(In passing, we should note that in the measurements that we make, the substance actually being measured is present in such low concentrations that it rarely affects performance; the mobile phase is the quencher while the test substance contributes the counts.)

How are the problems posed above overcome? We know that different isotopes are affected differently by quenching agents; the amount of quencher that reduces 3H counting efficiency by 50% might lower 14C counting efficiency by only 10%. With this being a rather general phenomenon, it is usual to employ more scintillator for 3H counting than for 14C. If there are no other indicators as a starting point, with conventional scintillators we suggest a 3:1 scintillator:eluate ratio for 14C and a 4:1, ratio for 3H measurement. For 3H/14C double-isotope counting, the 3H ratio is the one to use. With a more modern scintillator such as IN-FLOW 2:1, one might advantageously use a 2:1 ratio for 3H and 1:1 for 14C

Why not even less? That would save scintillator cost, lessen disposal problems, and lengthen the residence time that each peak is in the detector thereby increasing the number of counts recorded. Unfortunately, this is one of those good ideas that usually does not work. Mixing is often poor, stiff gels form, the high mobile phase content lowers the counting efficiency, and closely spaced peaks are not adequately separated.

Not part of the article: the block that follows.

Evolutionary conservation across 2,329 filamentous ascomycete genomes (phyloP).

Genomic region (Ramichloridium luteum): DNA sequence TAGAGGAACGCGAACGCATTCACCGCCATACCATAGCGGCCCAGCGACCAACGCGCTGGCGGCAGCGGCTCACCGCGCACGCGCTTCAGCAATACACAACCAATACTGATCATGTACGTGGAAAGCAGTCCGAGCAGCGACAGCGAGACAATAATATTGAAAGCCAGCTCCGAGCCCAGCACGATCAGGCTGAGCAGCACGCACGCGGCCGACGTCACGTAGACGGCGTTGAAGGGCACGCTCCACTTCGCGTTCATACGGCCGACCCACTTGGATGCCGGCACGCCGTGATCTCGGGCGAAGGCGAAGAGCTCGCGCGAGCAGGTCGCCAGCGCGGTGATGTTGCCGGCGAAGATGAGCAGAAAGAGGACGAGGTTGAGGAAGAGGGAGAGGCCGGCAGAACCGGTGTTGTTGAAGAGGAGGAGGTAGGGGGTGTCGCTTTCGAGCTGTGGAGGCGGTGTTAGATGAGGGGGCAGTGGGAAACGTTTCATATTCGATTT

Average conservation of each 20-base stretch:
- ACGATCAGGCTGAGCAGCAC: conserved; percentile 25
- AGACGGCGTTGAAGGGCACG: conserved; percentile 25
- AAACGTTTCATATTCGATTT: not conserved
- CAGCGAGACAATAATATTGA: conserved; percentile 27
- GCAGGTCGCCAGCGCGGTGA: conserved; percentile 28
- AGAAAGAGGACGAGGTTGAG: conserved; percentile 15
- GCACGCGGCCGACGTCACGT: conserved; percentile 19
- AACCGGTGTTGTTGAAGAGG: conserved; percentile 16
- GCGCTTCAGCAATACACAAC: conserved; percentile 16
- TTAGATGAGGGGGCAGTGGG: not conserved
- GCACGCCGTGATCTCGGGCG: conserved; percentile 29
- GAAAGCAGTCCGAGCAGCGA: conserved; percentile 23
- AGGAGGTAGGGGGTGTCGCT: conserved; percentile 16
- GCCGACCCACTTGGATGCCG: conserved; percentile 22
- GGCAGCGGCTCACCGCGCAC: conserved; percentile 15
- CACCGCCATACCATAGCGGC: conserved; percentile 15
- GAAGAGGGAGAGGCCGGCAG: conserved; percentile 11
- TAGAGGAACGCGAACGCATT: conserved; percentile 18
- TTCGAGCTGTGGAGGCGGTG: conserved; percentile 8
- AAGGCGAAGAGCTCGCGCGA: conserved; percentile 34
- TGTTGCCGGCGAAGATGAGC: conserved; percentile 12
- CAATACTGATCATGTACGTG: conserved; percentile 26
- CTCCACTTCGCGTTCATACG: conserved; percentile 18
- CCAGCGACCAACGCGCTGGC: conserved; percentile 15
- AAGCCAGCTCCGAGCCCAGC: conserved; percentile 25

But, which scintillator, and can we fine-tune the ratio? The only way is to test. Here, the liquid scintillation counter is useful. Some of the isotope to be measured is added to a small sample (10-25 cc) of the mobile phase. If a double-label experiment is contemplated, only 3H need be added; if a gradient is involved, both ends should be tested. The quantity of isotope is almost immaterial and need not be known as long as it is sufficient to provide an activity level of several thousand cpm/ml. For each scintillator to be tested, pipette 1 ml of mobile phase into each of three counting vials. Then, to each vial add scintillator in the ratios of 1:1, 2:1, 3:1, and 4:1 for 14C or 2:1, 3:1, 4:1, 5:1 for 3H.

Gently mix the contents of each vial; remember that a flow-through detector does not have a vigorous mixing element. Count each vial for a minute or two until you feel that you've obtained sufficient counts to know if there are significant differences in the count rates. Bear in mind that these samples have different volumes with different geometries and so they must not be compared too closely.